• | 4:04 pm

Indian-origin media executive Samir Shah named BBC chairman

Shah was born in Aurangabad, a city in the western Indian state of Maharashtra, and emigrated to England in 1960.

Indian-origin media executive Samir Shah named BBC chairman
[Source photo: Chetan Jha/Press Insider]

The UK government has designated Samir Shah, a seasoned media executive of Indian-origin as its favored choice to assume the role of the new chairman for the British Broadcasting Corporation (BBC).

Shah comes with over four decades of experience in TV production and journalism and has previously held roles at the BBC’s leading political and current affairs programs. Currently, he serves as the CEO and owner of Juniper, an independent television and radio production company.

His appointment follows the resignation of Richard Sharp, prompted by the examination of his communications with former UK Prime Minister Boris Johnson. Following his departure, Professor Dame Elan Closs Stephens, a member of the BBC board, assumed the role of acting chairwoman.

Despite the BBC’s political independence, the UK government is responsible for appointing the chairperson.

The government made the announcement on Wednesday.

Shah was born in Aurangabad, a city in the western Indian state of Maharashtra, and emigrated to England in 1960.

Aged 71, Shah was bestowed with a CBE (Commander of the Most Excellent Order of the British Empire) in 2019 by Queen Elizabeth II for his contributions to television and heritage. He has also previously been awarded an OBE in the New Year’s Honors List of 2000.

Before officially assuming the responsibilities of the public service broadcaster, Shah will have to undergo questioning by members of the House of Commons Media Culture, Media, and Sport Select Committee as part of the pre-appointment scrutiny process.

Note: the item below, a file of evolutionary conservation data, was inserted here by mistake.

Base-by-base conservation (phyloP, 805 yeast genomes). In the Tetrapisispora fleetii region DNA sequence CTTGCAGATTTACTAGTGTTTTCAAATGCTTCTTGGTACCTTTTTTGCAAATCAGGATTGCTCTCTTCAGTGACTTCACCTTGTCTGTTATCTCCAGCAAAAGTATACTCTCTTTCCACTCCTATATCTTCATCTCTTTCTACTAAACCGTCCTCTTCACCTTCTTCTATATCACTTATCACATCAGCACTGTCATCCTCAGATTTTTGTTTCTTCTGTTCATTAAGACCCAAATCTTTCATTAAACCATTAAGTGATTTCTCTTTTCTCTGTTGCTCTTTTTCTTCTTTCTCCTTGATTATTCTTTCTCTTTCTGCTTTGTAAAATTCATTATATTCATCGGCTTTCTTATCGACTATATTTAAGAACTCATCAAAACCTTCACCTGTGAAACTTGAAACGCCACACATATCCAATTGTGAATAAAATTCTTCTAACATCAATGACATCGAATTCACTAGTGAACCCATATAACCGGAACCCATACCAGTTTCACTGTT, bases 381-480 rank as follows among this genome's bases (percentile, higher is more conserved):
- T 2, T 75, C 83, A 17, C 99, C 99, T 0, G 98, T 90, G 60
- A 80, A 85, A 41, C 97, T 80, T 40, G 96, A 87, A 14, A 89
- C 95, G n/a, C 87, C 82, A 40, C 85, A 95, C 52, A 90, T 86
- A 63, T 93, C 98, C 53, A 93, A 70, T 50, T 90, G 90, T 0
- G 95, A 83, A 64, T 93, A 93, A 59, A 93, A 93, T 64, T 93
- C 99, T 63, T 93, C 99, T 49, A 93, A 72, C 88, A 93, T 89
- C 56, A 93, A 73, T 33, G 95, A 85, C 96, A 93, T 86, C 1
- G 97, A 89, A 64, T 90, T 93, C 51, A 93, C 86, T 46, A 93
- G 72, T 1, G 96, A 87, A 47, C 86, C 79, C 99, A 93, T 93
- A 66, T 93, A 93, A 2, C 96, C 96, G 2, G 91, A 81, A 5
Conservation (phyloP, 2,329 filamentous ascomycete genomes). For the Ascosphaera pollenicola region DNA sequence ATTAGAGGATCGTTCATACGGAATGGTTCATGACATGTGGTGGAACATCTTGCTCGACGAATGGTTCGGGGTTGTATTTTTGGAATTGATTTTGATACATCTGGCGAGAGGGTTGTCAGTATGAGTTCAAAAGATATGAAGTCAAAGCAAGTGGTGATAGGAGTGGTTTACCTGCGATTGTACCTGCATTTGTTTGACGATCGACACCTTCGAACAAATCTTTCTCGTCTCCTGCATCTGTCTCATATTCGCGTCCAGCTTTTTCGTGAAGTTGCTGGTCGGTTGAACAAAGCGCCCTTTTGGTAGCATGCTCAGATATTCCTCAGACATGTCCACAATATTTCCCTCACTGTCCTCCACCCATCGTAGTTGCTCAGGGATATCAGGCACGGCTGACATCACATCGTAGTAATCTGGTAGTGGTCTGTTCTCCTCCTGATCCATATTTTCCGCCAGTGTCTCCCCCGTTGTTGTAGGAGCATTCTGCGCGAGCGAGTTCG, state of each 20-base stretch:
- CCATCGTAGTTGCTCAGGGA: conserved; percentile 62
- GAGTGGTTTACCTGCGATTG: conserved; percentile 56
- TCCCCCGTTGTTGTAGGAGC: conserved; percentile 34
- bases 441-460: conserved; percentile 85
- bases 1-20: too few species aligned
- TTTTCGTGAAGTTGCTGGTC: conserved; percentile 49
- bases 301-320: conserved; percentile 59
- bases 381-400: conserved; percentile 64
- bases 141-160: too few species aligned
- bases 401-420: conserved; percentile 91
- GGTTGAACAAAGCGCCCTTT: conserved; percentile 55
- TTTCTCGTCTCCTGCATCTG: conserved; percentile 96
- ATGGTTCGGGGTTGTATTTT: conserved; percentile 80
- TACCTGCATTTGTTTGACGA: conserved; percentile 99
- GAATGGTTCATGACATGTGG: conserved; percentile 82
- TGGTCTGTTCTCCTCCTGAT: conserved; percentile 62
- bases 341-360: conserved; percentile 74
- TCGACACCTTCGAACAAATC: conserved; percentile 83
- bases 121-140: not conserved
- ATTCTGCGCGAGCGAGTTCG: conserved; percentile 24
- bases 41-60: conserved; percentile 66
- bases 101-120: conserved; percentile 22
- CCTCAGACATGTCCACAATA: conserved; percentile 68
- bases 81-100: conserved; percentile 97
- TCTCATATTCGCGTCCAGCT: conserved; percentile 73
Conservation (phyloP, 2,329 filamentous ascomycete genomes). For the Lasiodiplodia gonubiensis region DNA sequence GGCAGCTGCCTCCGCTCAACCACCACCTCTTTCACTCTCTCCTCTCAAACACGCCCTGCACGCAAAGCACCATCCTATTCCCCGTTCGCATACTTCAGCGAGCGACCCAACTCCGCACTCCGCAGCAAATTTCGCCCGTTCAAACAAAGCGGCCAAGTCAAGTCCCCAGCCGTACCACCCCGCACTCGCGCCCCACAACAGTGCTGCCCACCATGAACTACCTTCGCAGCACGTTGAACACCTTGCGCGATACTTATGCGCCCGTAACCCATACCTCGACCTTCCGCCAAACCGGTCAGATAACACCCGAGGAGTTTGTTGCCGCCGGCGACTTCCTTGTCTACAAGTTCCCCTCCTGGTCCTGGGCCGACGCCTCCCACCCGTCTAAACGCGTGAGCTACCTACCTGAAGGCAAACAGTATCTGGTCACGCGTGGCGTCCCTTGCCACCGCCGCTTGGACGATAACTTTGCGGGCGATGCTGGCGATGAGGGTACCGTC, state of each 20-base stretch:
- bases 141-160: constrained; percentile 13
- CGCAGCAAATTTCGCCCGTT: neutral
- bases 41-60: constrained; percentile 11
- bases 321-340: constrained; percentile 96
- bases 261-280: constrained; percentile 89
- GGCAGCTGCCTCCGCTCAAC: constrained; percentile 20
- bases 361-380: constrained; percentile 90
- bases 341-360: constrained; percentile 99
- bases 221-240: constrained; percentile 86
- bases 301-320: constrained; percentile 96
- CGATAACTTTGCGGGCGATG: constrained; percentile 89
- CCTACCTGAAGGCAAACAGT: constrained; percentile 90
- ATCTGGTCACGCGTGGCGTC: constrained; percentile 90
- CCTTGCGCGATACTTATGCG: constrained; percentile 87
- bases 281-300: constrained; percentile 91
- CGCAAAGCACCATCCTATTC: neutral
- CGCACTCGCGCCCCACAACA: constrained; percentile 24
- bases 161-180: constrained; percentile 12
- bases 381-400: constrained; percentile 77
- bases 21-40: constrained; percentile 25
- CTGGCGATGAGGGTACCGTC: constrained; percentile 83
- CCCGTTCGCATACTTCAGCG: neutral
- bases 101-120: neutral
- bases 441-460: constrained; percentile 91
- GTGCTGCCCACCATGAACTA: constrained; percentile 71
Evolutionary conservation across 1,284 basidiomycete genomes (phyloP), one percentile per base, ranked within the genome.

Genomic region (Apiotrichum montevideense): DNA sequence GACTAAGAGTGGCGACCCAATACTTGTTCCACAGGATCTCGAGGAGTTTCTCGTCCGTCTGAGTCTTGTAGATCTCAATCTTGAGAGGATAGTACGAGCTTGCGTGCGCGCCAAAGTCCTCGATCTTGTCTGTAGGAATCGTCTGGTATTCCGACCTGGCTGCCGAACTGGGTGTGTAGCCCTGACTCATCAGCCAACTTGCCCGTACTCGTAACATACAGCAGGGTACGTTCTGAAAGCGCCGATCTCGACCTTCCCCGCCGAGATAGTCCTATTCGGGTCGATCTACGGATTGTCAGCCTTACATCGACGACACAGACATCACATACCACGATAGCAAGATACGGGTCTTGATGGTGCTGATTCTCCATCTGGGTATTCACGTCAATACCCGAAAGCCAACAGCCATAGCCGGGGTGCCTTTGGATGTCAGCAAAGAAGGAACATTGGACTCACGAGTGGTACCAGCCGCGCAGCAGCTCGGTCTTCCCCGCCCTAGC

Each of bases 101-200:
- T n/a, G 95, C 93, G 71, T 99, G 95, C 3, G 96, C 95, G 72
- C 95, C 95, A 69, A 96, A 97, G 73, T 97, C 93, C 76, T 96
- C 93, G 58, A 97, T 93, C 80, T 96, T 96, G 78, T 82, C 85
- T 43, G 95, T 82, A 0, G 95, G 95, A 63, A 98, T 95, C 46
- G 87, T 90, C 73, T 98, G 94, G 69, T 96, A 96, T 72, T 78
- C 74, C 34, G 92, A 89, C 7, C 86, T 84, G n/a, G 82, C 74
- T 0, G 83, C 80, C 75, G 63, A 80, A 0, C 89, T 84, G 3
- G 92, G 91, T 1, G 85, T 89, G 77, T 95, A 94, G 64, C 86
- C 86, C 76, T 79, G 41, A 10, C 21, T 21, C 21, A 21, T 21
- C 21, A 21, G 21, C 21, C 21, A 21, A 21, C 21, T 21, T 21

While expressing his delight at being named the preferred candidate for the Chair, Shah said he was looking forward to the forthcoming pre-appointment hearing with the Select Committee.

“The BBC is, without doubt, one of the greatest contributions we have made to global culture and one of our strongest calling cards on soft power,” he said.

“If I am able to put what skills, experience, and understanding of public service broadcasting I have built up during my career to help this brilliant organization meet the complex and diverse challenges it faces over the coming years, it would be an honor.”

The culture secretary Lucy Frazer also spoke about what Shah’s wealth of experience will bring to this position.

“He has a clear ambition to see the BBC succeed in a rapidly changing media landscape, and I have no doubt he will provide the support and scrutiny that the BBC needs to meet the challenges and opportunities of the future,” she said.

Taking charge of the Board, Shah is stepping in at a challenging time for the BBC, as it is grappling with a £500 million cost-cutting initiative amid rising expenses and a two-year freeze on its primary source of funding, the licensing fee. This fee, contributed by households and establishments, is expected to remain unchanged.

Besides serving as the predominant news source in the UK, the BBC, including its World Service, is available in 42 languages worldwide. It has a weekly global audience of approximately 426 million, as per its estimates in 2019.

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